For this week’s workout, we bring you one of the best threshold workouts U.S. Ski Team Women’s Coach Matt Whitcomb said he’s ever seen — back in 2013. That’s not to say this workout is outdated, and the kind of training environment nearly a dozen top-level athletes created at the 2013 North American Women’s Training Alliance (NAWTA) camp in Anchorage, Alaska, was one other teams and clubs can try to emulate. All it takes is a quality all-around effort and well-thought-out terrain choices. Read original article here.
[circa July 2013]
The third-annual North American Women’s Training Alliance (NAWTA) camp began this week in Anchorage, Alaska, and on Tuesday morning they completed a threshold workout that ended with a lot of high-fives in the van and left U.S. Ski Team women’s coach Matt Whitcomb pretty happy.
“Today’s threshold workout was the best threshold workout I’ve seen out of this group of women since I’ve been working with the team,” he said on the phone, as the group began their afternoon strength session.
Kikkan Randall, Jessie Diggins, Liz Stephen & Co., are joined at this camp by Alaska Pacific University skiers, National Training Group athletes, and decorated Norwegian Astrid Jacobsen, Switzerland’s Bettina Gruber and Canada’s Chandra Crawford. The workout is one that Whitcomb and APU head coach Erik Flora have repeated over the last few years in order to work specifically on high-speed skiing in the middle of a threshold session.
The keys to accomplishing this goal are two-fold: the choice of terrain, and the presence of a group to ski with. It was his team’s skilled pack skiing that Whitcomb thinks set Tuesday’s session apart from the rest, but the rolling hills are a critical ingredient to the goal of the entire workout.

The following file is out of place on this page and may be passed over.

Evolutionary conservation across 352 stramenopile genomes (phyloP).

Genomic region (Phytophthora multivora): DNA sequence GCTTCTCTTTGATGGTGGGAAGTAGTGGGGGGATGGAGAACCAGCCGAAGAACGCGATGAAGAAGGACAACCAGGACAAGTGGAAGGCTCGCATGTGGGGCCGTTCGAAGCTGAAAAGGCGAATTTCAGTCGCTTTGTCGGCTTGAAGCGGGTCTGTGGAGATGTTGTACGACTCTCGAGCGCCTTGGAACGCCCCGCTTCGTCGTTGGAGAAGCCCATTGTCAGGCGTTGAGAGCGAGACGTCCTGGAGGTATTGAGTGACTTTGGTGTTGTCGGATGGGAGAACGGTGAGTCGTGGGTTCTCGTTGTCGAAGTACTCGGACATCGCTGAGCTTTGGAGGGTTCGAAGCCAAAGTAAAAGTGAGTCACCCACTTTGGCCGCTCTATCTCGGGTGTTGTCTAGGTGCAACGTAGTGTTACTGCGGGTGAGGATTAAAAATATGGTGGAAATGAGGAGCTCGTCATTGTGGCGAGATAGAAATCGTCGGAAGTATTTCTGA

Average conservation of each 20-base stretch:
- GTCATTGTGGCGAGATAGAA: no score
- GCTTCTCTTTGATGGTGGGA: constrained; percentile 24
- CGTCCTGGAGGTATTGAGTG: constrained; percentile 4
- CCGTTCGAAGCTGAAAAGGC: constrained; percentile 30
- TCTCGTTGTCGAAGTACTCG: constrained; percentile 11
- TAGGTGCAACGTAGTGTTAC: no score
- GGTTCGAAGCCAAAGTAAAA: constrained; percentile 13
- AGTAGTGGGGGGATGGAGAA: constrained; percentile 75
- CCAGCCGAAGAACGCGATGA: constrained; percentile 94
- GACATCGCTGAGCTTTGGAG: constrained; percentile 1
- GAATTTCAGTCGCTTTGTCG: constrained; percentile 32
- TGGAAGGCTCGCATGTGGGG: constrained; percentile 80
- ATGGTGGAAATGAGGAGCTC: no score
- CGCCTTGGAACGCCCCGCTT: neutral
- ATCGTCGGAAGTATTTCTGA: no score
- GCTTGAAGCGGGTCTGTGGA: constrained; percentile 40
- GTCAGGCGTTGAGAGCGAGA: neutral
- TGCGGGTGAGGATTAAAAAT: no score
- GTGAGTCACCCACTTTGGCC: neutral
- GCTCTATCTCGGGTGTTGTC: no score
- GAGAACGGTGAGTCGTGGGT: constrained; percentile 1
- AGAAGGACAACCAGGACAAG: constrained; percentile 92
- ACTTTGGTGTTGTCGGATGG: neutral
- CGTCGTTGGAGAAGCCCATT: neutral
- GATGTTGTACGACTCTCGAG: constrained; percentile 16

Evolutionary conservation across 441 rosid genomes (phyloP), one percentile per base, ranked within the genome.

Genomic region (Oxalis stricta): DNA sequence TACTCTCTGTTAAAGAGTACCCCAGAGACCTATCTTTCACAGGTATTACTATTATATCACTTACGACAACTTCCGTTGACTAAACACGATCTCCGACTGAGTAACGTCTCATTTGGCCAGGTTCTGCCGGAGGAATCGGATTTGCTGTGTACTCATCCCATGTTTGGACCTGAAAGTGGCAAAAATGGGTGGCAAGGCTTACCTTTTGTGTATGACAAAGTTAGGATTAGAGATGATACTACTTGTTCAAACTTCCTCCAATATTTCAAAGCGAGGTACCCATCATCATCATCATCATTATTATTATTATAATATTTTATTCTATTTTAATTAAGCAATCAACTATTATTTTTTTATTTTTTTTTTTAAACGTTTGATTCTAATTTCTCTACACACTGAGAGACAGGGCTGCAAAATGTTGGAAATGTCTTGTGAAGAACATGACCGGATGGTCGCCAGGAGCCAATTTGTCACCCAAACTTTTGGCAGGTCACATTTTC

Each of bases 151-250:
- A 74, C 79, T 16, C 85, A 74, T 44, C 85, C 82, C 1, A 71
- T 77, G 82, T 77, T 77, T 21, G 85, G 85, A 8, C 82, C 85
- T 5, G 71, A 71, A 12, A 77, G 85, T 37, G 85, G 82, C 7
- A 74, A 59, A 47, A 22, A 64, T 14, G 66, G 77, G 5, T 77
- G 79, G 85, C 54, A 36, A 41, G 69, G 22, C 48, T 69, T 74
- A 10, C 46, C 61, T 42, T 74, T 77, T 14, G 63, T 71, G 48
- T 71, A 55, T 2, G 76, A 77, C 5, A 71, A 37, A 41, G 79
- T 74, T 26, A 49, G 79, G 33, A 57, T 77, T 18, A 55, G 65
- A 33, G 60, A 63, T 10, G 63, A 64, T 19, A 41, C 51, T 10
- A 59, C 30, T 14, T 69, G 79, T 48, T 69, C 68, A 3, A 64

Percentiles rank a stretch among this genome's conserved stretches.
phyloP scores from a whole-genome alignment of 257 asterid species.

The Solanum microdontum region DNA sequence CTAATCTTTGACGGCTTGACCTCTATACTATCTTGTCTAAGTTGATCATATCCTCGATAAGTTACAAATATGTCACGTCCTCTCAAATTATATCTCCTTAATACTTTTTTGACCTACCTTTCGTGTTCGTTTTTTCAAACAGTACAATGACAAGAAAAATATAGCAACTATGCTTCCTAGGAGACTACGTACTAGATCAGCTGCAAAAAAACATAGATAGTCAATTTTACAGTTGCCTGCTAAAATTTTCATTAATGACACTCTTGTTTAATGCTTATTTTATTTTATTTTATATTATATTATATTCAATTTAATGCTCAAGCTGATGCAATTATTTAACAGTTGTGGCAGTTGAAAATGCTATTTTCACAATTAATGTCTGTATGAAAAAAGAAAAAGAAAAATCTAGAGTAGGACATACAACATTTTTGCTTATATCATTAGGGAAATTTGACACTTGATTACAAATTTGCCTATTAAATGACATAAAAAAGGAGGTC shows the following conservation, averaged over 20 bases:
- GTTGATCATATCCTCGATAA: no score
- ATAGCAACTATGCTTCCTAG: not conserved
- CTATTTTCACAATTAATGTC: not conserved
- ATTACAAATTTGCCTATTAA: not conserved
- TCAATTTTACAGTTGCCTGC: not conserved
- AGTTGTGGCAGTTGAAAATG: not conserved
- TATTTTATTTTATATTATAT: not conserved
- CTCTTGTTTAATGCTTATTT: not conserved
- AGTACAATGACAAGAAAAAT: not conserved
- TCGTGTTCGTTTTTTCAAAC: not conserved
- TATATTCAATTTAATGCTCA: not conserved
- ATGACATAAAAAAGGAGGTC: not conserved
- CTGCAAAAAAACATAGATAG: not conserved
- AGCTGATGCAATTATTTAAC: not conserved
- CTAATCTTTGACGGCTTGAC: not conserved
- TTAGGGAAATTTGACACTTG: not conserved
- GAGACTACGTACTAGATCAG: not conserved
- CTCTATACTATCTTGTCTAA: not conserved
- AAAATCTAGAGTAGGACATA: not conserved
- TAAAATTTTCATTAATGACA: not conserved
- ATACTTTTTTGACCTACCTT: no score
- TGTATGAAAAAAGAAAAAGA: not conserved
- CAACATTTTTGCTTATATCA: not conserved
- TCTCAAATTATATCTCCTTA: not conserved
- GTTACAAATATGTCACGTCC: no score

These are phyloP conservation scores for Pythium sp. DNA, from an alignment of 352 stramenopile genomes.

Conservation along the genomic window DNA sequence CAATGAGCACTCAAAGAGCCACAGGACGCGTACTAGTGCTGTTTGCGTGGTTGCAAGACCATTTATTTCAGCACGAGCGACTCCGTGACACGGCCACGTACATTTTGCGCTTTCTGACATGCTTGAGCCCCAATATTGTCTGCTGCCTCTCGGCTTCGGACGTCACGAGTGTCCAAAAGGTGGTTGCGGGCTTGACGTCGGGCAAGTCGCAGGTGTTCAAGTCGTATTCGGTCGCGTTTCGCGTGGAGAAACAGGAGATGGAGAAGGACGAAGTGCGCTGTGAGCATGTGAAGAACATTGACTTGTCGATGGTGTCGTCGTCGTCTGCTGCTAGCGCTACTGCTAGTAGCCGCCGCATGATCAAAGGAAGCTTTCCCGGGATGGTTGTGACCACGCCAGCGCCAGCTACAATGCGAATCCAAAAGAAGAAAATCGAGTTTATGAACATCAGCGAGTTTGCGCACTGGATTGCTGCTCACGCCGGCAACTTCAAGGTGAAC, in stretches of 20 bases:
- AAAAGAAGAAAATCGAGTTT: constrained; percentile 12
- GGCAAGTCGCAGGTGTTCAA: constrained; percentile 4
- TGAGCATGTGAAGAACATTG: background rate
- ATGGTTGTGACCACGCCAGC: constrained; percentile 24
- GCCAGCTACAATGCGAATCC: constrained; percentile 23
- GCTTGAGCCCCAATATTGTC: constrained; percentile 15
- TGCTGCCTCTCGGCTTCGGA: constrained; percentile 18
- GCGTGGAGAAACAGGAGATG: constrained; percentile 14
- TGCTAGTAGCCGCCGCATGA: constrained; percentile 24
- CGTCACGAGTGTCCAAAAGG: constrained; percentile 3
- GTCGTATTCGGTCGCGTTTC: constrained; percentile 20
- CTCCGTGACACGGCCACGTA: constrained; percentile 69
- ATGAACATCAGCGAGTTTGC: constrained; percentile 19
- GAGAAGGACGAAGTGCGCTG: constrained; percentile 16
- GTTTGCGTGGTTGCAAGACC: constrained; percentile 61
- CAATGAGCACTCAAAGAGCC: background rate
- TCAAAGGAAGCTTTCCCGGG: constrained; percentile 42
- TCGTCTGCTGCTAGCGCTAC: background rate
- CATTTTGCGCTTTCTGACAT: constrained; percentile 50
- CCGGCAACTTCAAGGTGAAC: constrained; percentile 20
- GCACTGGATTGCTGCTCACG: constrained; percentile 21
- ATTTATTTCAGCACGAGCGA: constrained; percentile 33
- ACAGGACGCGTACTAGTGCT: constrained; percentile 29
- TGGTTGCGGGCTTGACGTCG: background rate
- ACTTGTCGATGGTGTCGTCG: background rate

“It’s not so much emphasizing going harder, it just emphasizes patterning your muscles, neurally, to fire faster,” Whitcomb explains. “I think a lot of times, certainly my tendency as been to prescribe intervals that are a bit too slow. We might be nailing the percentage of your max heart rate and the proper lactate right on the money, but the pace is just too slow — you’re going uphill, uphill, uphill, and a lot of times when we find hard terrain we go hit intervals there.”
To encourage speed variation while staying within threshold, the workout should be done on a stretch of pavement that includes gradual uphills, flats and gradual downhills, which “systematically [builds] some pace development intervals into your session,” Whitcomb says.
“It doesn’t need to be incredibly hard — today was roughly threshold and above during bursts of speed — but it was about the terrain that helped push the pace for us.”
- 20-30 minute warm up*
- 4-6 x 7-10 minute L3 intervals (3 minutes rest) on fast terrain that incorporates gradual uphills, flats and gradual downhills. Most interval sessions use hard and grinding terrain, great for building capacity but not so great for higher pace development. The key to this workout is in the choice of terrain.
- 20-30 minute cool down*
*Do a warm up and cool down that allows you to focus on the intervals. “Sometimes a mistake can be made where people are going after volume in addition to high intensity on interval days,” Whitcomb says.